By TYLER ELLYSON
KEARNEY – Each of the roughly 3,200 toe tags displayed inside the University of Nebraska at Kearney’s Calvin T. Ryan Library represents a life cut short.
They were mothers and fathers, aunts and uncles and brothers and sisters who died along the U.S.-Mexico border during their pursuit of a brighter future. Some succumbed to the extreme heat and dehydration, and others were killed by gunshot wounds and blunt force injuries. Many of them were never identified.
“This is a really visual, interactive way to bring home the reality of what these immigrants are going through during their attempts to make it to the U.S.,” said university archivist, digital repository manager and associate professor Laurinda Weisse, who helped bring the “Hostile Terrain 94” exhibit to UNK.
Developed by the Undocumented Migration Project, a nonprofit research, art, education and media collective directed by UCLA professor Jason De León, the 20-feet-long art installation memorializes those who died between 2000 and 2020 while crossing the U.S.-Mexico border through the Sonoran Desert and raises awareness about the Border Patrol policy known as “Prevention Through Deterrence.”
The exhibit is composed of handwritten toe tags attached to a map of the Arizona-Mexico border in the exact locations where remains were found. The tags include the individual’s name (if known), age, sex and cause of death, as well as the condition of their body and when and where it was located.
One of the most powerful elements of the participatory art project requires volunteers to fill out the 3,000-plus toe tags and place them on the map.
UNK partnered with the University of Nebraska-Lincoln, University of Nebraska at Omaha and Lincoln’s International Quilt Museum on the exhibit, which was displayed at UNL and UNO before coming to Kearney.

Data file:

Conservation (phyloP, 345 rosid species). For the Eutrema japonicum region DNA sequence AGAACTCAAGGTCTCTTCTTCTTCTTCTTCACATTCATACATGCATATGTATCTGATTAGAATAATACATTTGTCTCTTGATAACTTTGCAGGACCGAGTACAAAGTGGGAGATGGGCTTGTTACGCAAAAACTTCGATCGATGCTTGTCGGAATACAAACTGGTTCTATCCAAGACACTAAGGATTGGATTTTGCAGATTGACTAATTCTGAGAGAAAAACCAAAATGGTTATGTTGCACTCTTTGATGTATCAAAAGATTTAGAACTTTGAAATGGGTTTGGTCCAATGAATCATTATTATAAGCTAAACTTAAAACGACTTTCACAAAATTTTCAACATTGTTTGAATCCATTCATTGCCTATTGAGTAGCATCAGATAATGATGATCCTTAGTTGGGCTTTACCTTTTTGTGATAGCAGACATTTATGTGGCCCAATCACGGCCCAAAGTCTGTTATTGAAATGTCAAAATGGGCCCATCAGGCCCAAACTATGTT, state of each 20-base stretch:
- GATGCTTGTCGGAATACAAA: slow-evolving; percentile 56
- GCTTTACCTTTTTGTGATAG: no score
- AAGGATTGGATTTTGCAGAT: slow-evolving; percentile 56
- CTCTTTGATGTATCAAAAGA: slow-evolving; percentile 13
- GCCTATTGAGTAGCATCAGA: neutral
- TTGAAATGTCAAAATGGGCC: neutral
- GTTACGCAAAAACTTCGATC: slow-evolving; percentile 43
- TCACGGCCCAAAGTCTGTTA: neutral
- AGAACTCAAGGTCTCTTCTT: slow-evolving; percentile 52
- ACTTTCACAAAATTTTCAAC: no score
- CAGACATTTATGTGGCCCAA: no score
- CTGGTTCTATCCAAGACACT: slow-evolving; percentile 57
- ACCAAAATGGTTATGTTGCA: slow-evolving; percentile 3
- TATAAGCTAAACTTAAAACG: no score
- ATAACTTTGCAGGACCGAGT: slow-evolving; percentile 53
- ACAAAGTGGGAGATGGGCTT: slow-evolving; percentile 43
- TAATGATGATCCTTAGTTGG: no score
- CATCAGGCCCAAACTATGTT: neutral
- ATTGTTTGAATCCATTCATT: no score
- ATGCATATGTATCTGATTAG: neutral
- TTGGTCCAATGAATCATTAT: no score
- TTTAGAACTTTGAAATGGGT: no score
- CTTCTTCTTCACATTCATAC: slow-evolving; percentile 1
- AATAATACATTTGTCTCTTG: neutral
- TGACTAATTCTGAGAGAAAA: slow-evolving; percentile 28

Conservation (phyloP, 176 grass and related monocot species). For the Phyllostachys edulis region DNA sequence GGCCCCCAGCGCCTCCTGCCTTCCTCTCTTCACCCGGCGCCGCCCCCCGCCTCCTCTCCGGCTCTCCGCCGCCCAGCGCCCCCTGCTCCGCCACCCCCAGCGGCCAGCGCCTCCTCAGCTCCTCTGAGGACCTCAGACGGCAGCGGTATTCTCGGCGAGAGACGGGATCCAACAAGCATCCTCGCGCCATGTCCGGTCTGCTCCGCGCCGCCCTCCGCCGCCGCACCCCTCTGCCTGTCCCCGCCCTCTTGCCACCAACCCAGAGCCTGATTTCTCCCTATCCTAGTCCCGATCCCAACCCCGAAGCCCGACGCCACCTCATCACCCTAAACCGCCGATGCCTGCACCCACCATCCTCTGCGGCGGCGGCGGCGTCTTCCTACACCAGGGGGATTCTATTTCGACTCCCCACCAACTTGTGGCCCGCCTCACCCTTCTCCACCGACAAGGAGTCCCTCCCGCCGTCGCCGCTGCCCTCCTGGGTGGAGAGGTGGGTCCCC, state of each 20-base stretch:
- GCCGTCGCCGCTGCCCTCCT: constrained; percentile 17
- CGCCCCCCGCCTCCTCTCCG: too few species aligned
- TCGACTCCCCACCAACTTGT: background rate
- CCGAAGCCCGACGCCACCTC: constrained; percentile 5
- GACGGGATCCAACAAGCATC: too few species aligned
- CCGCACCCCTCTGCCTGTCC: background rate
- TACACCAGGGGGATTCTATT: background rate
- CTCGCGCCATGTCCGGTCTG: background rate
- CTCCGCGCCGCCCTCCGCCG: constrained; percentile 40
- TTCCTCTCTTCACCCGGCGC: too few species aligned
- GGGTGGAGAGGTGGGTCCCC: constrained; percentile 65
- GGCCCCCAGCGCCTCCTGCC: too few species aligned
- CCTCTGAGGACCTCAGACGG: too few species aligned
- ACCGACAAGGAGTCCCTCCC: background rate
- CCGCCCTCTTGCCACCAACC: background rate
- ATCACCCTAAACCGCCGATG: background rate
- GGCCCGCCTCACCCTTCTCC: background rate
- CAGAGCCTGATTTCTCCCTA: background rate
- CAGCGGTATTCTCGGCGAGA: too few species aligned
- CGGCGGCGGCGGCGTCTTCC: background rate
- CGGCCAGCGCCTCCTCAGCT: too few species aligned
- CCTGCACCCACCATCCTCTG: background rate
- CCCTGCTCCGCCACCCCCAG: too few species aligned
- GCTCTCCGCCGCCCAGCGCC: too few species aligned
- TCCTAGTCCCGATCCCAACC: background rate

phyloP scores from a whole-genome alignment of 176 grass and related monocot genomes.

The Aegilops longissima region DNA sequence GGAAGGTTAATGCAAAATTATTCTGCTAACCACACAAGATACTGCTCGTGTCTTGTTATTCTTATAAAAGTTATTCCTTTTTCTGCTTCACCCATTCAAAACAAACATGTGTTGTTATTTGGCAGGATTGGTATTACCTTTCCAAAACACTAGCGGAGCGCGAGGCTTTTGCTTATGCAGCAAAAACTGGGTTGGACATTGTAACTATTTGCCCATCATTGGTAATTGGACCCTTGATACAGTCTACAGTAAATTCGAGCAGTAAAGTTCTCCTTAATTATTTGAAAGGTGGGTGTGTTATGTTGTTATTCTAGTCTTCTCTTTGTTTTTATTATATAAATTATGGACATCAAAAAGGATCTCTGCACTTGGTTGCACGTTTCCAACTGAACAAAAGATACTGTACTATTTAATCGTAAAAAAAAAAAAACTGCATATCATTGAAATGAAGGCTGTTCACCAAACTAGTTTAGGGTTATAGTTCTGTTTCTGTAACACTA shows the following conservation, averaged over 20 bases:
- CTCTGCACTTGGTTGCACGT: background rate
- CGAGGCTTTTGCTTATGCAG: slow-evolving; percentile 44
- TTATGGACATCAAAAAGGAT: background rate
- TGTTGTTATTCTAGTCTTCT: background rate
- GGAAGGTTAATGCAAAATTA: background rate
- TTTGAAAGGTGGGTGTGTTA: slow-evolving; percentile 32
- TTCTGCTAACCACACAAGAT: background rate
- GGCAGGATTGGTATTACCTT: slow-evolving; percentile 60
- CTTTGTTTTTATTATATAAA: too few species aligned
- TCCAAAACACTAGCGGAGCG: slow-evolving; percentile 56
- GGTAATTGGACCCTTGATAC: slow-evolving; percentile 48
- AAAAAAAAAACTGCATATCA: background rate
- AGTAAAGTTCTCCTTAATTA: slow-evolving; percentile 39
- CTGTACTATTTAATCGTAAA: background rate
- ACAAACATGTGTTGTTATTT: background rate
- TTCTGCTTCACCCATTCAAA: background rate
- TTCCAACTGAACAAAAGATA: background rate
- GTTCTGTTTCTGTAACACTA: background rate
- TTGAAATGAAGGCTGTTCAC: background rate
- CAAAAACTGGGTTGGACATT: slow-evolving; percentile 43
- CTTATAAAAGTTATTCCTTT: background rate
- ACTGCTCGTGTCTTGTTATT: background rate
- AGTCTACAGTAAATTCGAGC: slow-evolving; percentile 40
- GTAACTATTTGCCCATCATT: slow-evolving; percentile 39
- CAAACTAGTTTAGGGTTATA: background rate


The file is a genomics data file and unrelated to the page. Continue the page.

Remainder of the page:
Weisse called “Hostile Terrain 94” an awareness project. She hopes people who view the map will rethink any preconceived notions about Latin American immigrants and pay closer attention to the situation at the U.S.-Mexico border.
“This isn’t something that needed to happen,” Weisse said. “Geopolitically, we’ve made this situation worse in so many different ways, and the result is these people who lost their lives.”
The “Prevention Through Deterrence” border control strategy was implemented during former President Bill Clinton’s administration and continues to be used today. The policy, adopted in 1994, blocked urban entry points and funneled people trying to cross the border illegally to more remote areas with harsher environments, known as “hostile terrain.”
This strategy failed to deter illegal immigration, and more than 6 million people have attempted to enter the U.S. through the Sonoran Desert since 2000, according to the Undocumented Migration Project.
“Things aren’t getting any better,” said associate Spanish professor Michelle Warren, the graduate program chair in UNK’s Department of Modern Languages.
Warren, who worked with Weisse on the UNK display, said it’s important for people to recognize these populations and the dangers they face after leaving their home countries in search of a better life.
“This is a reality, and we need the people of Kearney to see this,” she said. “If we aren’t aware of what’s going on at the border and we don’t see this tangible, physical representation of the people who have died along that path, I think we are poorer for it.”
HOSTILE TERRAIN 94
The “Hostile Terrain 94” exhibit will be displayed on the main floor of UNK’s Calvin T. Ryan Library through April 20.
The exhibit is open to the public. All library visitors must wear face masks. A virtual exhibit can be viewed on a mobile device at hostileterrain94.glitch.me.
UNK associate Spanish professor Jon Dettman will discuss the humanitarian crisis at the U.S.-Mexico border during a virtual presentation scheduled for 3:30 p.m. April 14 on Zoom.